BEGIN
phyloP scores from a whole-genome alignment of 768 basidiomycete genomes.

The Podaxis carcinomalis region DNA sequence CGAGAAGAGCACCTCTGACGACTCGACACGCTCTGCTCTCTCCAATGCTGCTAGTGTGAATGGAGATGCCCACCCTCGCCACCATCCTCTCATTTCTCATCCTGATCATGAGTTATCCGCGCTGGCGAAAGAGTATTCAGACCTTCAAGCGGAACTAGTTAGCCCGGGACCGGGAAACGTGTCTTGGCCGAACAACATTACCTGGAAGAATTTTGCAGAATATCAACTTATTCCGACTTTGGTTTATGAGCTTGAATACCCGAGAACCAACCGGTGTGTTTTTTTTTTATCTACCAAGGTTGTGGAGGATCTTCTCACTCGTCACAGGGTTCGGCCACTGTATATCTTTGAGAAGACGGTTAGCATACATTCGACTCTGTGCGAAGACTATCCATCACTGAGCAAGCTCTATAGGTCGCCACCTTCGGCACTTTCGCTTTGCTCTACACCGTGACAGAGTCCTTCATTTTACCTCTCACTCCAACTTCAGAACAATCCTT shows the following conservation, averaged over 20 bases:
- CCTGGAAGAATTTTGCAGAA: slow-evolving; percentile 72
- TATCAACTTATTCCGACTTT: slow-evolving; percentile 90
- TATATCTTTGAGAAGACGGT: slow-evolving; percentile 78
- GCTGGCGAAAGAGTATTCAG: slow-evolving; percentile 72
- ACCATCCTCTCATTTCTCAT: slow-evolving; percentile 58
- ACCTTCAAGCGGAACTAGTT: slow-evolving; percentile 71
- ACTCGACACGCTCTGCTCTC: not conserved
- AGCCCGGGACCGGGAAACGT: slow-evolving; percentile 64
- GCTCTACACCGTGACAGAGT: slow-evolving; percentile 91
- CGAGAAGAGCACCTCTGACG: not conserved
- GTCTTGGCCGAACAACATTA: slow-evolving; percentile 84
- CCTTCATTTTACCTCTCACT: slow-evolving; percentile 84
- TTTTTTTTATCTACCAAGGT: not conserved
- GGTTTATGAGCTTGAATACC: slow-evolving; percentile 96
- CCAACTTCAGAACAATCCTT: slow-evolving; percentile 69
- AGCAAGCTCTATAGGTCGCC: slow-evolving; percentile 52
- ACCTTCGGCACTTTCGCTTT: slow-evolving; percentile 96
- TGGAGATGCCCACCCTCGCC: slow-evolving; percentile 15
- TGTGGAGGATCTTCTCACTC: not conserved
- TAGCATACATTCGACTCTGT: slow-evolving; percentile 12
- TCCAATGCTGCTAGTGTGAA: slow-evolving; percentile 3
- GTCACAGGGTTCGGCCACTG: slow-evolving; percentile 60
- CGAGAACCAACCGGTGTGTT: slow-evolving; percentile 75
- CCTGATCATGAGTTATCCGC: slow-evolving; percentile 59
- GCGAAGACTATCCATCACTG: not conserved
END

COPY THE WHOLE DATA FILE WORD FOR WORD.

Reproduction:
phyloP scores from a whole-genome alignment of 768 basidiomycete genomes.

The Podaxis carcinomalis region DNA sequence CGAGAAGAGCACCTCTGACGACTCGACACGCTCTGCTCTCTCCAATGCTGCTAGTGTGAATGGAGATGCCCACCCTCGCCACCATCCTCTCATTTCTCATCCTGATCATGAGTTATCCGCGCTGGCGAAAGAGTATTCAGACCTTCAAGCGGAACTAGTTAGCCCGGGACCGGGAAACGTGTCTTGGCCGAACAACATTACCTGGAAGAATTTTGCAGAATATCAACTTATTCCGACTTTGGTTTATGAGCTTGAATACCCGAGAACCAACCGGTGTGTTTTTTTTTTATCTACCAAGGTTGTGGAGGATCTTCTCACTCGTCACAGGGTTCGGCCACTGTATATCTTTGAGAAGACGGTTAGCATACATTCGACTCTGTGCGAAGACTATCCATCACTGAGCAAGCTCTATAGGTCGCCACCTTCGGCACTTTCGCTTTGCTCTACACCGTGACAGAGTCCTTCATTTTACCTCTCACTCCAACTTCAGAACAATCCTT shows the following conservation, averaged over 20 bases:
- CCTGGAAGAATTTTGCAGAA: slow-evolving; percentile 72
- TATCAACTTATTCCGACTTT: slow-evolving; percentile 90
- TATATCTTTGAGAAGACGGT: slow-evolving; percentile 78
- GCTGGCGAAAGAGTATTCAG: slow-evolving; percentile 72
- ACCATCCTCTCATTTCTCAT: slow-evolving; percentile 58
- ACCTTCAAGCGGAACTAGTT: slow-evolving; percentile 71
- ACTCGACACGCTCTGCTCTC: not conserved
- AGCCCGGGACCGGGAAACGT: slow-evolving; percentile 64
- GCTCTACACCGTGACAGAGT: slow-evolving; percentile 91
- CGAGAAGAGCACCTCTGACG: not conserved
- GTCTTGGCCGAACAACATTA: slow-evolving; percentile 84
- CCTTCATTTTACCTCTCACT: slow-evolving; percentile 84
- TTTTTTTTATCTACCAAGGT: not conserved
- GGTTTATGAGCTTGAATACC: slow-evolving; percentile 96
- CCAACTTCAGAACAATCCTT: slow-evolving; percentile 69
- AGCAAGCTCTATAGGTCGCC: slow-evolving; percentile 52
- ACCTTCGGCACTTTCGCTTT: slow-evolving; percentile 96
- TGGAGATGCCCACCCTCGCC: slow-evolving; percentile 15
- TGTGGAGGATCTTCTCACTC: not conserved
- TAGCATACATTCGACTCTGT: slow-evolving; percentile 12
- TCCAATGCTGCTAGTGTGAA: slow-evolving; percentile 3
- GTCACAGGGTTCGGCCACTG: slow-evolving; percentile 60
- CGAGAACCAACCGGTGTGTT: slow-evolving; percentile 75
- CCTGATCATGAGTTATCCGC: slow-evolving; percentile 59
- GCGAAGACTATCCATCACTG: not conserved